Thursday, February 13, 2014

Branches & Boughs

We're pilgrims on the journey of the narrow road.
And those who've gone before us light the way,
Cheering on the faithful, encouraging the weary,
Their lives a stirring testament to God's sustaining grace,
~ Steve Green

When Abigail Warren married Anthony Snow in 1639, little did they know that I would be among the progeny they bore.  They are my 8th great-grandparents.

Abigail is the daughter of Richard & Elizabeth Walker-Warren, the same Richard Warren who was signatory of the Mayflower Compact, and who traveled to America aboard that great vessel in 1620.  He traveled alone, ahead of his family; followed by Elizabeth and 5 of their children in 1623 aboard the vessel Anne.

Abigail was born in 1618, so in 1623 when the Anne sailed she was but a wee child.  She would grow up in the new world alongside her siblings; and eventually she would meet & fall in love with Anthony Snow.  They would marry in 1639, bearing several children ~ among them another namesake by the name of Abigail. 

Collectively these, my kin, would settle in Plymouth, Massachusetts, where they established their homesteads among the many other pilgrims of their day.    

Eventually, Abigail the 2nd would grow up and meet Michael Ford, another Plymouth resident.  They married in 1667, going on to have numerous children, among them yet another Abigail (the 3rd) ~ like her mother and grandmother before her.  

This youngest Abigail would eventually meet Johnathon Grinnell, a descendant among the long, deep lineage of Grinnells/Grenelles from the Argon region of France who settled the Americas far & wide.  His own grandfather, Matthew, had emigrated in 1630, settling & raising his family in Newport Rhode Island.  

In 1698 Abigail would become Johnathon's 2nd wife; his first wife having either died or divorced.  She left her family environs in Massachusetts to live among his in Rhode Island.  In 1711 they would bear their one and only child, Johnathon Jr.  Then, a mere 7 years later, Abigail would die at the young age of 40, leaving a bereft child and husband to mourn her passing and to carry on her legacy.  

From young Johnathon, Jr. would come Nathaniel, the first to leave his home in Rhode Island for New York.  From Nathaniel would come John; and from John, Thomas.  Thomas would give birth to Elisha, and from Elisha came Fred, my mother's father.  Elisha eventually made his way from New York to Wisconsin, and then onto South Dakota, where my mother was born & raised.  

Unbeknownst to the lot of these, and during eras that reached far into a future they could not possibly envision, they had set in motion the genealogical destiny that would ultimately provide for my birth.

All of these particular ancestors derived originally from England; some from Surrey, others from London, and yet others from Dorset.  Much is written in the public record about their adventures and mis-adventures given their close proximity to the early settling of America.  Millworkers & ministers, farmers & homemakers. militia & teachers, they all managed to make their way to a new land and a new hope, never imagining that one day I'd be penning this blog.  

Often I travel my way out onto these limbs; the ones that feel so much like rockabye-baby-boughs beneath me.  When I do, I am mindful of the myriad biblical genealogies recorded for our benefit ~ some to demonstrate how noble & godly were many; some to demonstrate how wicked were others, with the caveat that often one's lineage was a contributing factor in which of those camps you resided.  Yet high above and through it all was (and is) God's advancing purpose; His providential hand in crafting history.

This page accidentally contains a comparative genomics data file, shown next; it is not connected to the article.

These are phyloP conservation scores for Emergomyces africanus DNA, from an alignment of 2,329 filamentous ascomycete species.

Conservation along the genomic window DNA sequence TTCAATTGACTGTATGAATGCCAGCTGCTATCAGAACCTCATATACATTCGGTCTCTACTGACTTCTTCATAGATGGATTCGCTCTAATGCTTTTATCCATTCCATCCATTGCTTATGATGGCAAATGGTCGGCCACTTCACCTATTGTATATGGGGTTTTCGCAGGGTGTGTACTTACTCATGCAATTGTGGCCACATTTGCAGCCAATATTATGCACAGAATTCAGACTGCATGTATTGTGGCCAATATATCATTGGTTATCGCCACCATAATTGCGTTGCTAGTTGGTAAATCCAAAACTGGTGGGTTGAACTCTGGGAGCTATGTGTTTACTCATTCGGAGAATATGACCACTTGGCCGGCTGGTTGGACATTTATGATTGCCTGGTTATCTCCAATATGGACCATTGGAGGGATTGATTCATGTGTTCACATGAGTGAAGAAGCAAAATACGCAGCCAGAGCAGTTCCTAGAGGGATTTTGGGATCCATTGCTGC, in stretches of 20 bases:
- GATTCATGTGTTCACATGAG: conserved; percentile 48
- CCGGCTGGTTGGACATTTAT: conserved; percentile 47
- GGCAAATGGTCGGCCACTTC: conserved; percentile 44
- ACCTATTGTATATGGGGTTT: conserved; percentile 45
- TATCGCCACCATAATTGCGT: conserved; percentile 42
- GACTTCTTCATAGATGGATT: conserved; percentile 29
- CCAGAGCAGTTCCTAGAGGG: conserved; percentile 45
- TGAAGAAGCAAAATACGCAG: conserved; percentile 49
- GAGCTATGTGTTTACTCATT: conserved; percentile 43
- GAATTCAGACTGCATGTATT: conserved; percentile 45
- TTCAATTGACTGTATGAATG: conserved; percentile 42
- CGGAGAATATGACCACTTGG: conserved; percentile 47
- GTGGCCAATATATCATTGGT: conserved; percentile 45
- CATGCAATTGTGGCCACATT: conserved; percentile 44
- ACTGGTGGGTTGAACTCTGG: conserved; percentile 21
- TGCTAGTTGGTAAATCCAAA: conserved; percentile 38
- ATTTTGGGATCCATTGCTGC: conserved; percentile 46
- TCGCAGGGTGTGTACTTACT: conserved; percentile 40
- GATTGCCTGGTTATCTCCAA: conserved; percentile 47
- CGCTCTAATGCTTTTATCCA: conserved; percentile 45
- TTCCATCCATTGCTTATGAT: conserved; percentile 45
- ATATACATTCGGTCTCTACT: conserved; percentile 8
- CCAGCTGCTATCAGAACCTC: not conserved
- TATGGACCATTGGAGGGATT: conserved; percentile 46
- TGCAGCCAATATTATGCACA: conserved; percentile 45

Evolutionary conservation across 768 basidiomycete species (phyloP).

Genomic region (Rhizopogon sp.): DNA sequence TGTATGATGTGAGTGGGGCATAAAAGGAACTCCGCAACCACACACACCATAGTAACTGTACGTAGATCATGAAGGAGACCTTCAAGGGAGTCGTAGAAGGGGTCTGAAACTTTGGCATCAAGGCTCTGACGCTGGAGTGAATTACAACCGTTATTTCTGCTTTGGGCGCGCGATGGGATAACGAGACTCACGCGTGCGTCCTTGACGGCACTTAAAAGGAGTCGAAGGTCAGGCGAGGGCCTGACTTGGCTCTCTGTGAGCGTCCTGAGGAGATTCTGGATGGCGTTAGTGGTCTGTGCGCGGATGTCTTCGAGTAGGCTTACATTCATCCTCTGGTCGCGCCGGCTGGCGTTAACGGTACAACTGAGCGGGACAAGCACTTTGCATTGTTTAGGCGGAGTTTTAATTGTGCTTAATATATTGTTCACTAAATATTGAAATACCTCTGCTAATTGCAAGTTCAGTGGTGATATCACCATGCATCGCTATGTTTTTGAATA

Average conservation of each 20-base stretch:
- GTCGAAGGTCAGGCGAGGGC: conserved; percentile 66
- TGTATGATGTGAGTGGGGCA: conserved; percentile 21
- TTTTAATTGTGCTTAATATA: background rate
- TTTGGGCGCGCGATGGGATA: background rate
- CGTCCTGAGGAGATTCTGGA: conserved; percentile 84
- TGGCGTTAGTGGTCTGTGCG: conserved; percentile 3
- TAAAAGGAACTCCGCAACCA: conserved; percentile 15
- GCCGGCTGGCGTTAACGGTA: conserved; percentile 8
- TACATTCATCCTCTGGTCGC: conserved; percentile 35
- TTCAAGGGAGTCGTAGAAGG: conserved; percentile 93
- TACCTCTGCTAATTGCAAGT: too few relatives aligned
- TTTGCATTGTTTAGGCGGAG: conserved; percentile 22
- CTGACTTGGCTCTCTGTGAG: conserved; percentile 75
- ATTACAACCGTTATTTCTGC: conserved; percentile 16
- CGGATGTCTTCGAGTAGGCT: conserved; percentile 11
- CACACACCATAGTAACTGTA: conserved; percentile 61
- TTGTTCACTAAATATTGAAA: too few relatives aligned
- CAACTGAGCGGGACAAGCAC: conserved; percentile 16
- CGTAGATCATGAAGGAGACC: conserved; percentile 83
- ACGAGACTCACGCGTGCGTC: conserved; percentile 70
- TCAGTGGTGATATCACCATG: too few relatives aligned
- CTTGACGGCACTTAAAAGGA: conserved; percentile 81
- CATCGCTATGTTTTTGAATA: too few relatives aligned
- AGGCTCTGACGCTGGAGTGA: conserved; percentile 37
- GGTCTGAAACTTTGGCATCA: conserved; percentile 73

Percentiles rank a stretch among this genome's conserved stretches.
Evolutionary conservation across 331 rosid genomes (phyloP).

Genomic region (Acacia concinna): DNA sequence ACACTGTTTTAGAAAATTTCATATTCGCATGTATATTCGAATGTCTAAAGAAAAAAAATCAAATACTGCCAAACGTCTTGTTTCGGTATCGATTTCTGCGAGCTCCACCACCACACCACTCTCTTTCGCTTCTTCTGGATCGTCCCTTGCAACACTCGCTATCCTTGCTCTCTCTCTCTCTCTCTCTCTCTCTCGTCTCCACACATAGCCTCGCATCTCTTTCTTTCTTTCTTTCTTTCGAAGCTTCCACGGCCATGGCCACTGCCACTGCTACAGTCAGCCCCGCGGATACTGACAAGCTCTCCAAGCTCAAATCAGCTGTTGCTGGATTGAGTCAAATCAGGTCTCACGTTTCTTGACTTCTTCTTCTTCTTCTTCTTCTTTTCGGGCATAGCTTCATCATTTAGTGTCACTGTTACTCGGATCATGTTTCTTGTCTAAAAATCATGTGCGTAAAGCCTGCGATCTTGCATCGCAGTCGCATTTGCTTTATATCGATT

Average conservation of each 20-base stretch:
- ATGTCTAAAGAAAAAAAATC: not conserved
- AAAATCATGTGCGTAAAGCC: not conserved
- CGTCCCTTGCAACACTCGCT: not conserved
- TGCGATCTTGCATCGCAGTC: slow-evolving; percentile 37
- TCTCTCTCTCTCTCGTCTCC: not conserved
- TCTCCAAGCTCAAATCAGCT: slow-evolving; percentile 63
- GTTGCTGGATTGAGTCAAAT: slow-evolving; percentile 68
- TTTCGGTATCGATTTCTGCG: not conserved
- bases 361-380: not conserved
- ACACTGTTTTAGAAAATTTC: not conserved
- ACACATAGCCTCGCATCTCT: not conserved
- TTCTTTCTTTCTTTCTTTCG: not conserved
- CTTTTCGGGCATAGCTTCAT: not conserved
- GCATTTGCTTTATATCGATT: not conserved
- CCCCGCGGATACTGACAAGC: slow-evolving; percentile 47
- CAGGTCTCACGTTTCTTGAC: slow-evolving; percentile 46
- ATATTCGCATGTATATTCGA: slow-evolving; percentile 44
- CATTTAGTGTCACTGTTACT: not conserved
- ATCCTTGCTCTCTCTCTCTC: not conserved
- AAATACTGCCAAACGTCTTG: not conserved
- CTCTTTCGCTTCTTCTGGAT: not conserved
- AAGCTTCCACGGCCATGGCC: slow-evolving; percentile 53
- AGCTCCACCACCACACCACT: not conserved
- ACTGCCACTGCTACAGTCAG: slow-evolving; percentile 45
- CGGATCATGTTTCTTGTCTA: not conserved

These are the providential means by which I came to be.
Mother (a young girl, standing)
Grandfather Fred (sitting, far left)
Great-grandmother Adelaide (next to Fred)
Great-grandfather Elisha (next to mother, holding child)
Grandmother Etta (holding baby)

The remainder are mother's siblings and/or other relatives.


I realize and cherish the tectonic shift that took place when Jesus made His way, with the Father's sanction, to the cross.  His shed blood forever altered the course of our future, our eternal estate, should we choose (and be chosen) to embrace salvation.  But one bloodline supplanted any and all contenders.  Such a sobering reality.

Even so ... and yet ... my past is my past.  Upon the many branches from which I come I find myself intrigued, awed, mystified.  I can almost see up ahead, just where the branch is about to be pruned (often as I squawk), the names of the new formations forming ever-so-close to my own growth; some that have yet to be born. 

It is truth:  we cannot alter the past, but we can forever impact what lies ahead.  






Oh may all who come behind us find us faithful.
May the fire of our devotion light their way.
May the footprints that we leave, 
lead them to believe;
And the lives we live inspire them to obey.
~ Steve Green
Chorus 

Knowing where you came from may
help you understand where you are going.
~ Anonymous




Anything & everything you ever wanted to know about the Mayflower:  Mayflower History

3 comments:

Denise said...

Enjoyed this.

Sharon said...

Absolutely fascinating. My mom has a box full of letters and old pictures. We keep meaning to research these and find out a bit more about our family tree.

But, the family tree I'm most pleased to be part of is the Tree of God's Family! Because of the Vine, we can become branches on the Tree of Life!

GOD BLESS!

Peggy said...

How interesting to know all that about your family history and how they were a part of our country's history too. I need to research my history sometime, my mother's maiden name was Hogsheads. I'd like to research that.